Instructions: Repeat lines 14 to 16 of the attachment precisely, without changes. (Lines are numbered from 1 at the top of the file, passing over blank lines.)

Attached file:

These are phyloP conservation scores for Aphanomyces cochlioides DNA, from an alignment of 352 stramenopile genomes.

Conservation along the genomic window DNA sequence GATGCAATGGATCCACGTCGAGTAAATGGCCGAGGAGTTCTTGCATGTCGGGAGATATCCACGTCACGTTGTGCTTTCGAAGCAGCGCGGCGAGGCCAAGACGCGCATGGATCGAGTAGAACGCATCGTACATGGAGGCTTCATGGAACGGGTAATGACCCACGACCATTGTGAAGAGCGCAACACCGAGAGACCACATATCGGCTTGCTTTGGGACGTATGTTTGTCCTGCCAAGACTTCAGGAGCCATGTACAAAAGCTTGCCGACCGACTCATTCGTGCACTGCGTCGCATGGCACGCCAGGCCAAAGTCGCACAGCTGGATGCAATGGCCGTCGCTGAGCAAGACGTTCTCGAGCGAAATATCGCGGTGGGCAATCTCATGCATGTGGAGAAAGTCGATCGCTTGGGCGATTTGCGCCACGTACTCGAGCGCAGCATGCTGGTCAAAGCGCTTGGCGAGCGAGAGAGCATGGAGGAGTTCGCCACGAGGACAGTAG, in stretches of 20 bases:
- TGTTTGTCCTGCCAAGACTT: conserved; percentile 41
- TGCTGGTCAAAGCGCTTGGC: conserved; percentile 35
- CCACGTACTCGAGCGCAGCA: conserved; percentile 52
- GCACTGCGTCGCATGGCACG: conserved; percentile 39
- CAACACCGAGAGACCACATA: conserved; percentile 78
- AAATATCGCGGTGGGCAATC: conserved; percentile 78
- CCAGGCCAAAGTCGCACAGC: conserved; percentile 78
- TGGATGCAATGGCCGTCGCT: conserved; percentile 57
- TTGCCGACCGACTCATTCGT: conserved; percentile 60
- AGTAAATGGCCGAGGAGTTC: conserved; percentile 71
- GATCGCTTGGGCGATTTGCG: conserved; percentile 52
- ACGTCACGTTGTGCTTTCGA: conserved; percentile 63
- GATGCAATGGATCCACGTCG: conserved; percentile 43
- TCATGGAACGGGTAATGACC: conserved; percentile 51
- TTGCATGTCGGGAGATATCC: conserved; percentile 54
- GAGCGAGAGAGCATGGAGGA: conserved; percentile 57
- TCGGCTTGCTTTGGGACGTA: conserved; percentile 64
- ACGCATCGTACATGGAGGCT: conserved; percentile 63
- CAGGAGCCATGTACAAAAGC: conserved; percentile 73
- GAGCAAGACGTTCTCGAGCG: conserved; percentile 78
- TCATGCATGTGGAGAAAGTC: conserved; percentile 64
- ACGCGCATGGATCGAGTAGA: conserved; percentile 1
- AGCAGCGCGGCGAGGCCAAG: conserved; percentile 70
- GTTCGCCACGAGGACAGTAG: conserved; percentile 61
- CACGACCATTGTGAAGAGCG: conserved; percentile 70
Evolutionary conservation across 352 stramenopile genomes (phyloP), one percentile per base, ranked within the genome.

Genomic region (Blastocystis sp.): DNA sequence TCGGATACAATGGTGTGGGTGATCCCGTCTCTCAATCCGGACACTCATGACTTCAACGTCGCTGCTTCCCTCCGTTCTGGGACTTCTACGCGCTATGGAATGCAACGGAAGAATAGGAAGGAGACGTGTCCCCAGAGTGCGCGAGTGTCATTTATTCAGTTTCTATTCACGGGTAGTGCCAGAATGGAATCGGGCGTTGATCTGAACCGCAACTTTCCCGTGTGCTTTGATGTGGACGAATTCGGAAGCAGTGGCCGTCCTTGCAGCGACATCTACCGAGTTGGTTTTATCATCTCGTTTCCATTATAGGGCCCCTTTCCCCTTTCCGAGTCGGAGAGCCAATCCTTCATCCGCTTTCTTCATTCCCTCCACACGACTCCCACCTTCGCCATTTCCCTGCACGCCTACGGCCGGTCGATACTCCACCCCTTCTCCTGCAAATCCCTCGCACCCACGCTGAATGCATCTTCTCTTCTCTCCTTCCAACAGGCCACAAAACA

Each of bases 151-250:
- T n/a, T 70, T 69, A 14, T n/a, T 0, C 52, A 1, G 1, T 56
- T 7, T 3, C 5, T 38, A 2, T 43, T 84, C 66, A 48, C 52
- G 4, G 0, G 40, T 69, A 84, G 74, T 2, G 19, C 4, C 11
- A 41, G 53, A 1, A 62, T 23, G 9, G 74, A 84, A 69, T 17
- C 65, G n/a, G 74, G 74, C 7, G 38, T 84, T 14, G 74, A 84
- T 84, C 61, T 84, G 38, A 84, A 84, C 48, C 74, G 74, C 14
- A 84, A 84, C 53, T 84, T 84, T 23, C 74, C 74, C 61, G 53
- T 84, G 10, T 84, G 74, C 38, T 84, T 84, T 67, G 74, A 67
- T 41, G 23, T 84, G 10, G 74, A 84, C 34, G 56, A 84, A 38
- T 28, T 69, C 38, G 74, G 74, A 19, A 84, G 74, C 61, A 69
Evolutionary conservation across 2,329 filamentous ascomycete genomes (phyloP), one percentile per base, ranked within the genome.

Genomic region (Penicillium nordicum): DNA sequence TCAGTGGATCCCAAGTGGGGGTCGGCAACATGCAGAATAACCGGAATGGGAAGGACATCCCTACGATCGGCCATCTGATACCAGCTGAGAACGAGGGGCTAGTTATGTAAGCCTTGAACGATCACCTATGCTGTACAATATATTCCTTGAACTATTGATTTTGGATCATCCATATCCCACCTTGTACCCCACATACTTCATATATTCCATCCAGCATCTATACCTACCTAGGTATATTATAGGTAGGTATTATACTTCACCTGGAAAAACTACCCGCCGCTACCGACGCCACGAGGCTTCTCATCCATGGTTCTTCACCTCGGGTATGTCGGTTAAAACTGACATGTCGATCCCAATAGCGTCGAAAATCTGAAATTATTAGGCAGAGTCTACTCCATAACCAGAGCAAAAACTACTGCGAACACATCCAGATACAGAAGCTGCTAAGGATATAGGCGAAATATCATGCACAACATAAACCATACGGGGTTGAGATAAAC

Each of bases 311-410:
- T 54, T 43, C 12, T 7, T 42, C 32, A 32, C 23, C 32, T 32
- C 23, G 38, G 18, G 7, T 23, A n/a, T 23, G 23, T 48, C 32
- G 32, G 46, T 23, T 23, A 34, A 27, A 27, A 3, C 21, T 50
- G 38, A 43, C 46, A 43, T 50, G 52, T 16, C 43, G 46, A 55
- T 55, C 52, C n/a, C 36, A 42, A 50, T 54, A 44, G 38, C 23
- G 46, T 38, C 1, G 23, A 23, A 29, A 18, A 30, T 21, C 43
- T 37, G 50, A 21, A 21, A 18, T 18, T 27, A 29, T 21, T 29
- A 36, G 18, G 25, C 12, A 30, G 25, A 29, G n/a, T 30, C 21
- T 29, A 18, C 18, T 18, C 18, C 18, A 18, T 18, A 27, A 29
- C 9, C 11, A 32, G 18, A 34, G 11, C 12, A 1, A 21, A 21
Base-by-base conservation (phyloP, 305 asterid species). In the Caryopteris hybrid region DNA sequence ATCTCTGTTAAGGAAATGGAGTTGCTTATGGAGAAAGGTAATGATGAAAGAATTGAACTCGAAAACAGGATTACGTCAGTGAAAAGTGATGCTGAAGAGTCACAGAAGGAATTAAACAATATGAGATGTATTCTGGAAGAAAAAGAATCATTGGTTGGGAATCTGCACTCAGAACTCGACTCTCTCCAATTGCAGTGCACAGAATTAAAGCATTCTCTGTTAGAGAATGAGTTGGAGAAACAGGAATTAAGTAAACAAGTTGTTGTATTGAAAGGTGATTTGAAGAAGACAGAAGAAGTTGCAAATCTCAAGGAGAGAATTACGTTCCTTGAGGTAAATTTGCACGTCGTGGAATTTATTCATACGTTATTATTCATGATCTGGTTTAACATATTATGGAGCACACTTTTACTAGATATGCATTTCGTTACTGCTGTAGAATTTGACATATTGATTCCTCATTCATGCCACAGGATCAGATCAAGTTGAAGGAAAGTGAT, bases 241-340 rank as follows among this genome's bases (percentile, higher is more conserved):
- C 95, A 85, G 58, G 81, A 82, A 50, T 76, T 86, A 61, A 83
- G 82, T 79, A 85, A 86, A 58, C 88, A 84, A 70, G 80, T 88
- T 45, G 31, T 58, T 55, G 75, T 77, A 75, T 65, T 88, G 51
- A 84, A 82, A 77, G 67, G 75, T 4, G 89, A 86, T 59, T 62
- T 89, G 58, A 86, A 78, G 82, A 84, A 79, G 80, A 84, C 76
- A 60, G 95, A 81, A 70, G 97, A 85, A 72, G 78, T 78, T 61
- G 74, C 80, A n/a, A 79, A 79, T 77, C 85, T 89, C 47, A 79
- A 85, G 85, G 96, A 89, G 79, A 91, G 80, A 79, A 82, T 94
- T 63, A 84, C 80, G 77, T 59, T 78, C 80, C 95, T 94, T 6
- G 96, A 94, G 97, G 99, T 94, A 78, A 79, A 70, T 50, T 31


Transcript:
- ACGTCACGTTGTGCTTTCGA: conserved; percentile 63
- GATGCAATGGATCCACGTCG: conserved; percentile 43
- TCATGGAACGGGTAATGACC: conserved; percentile 51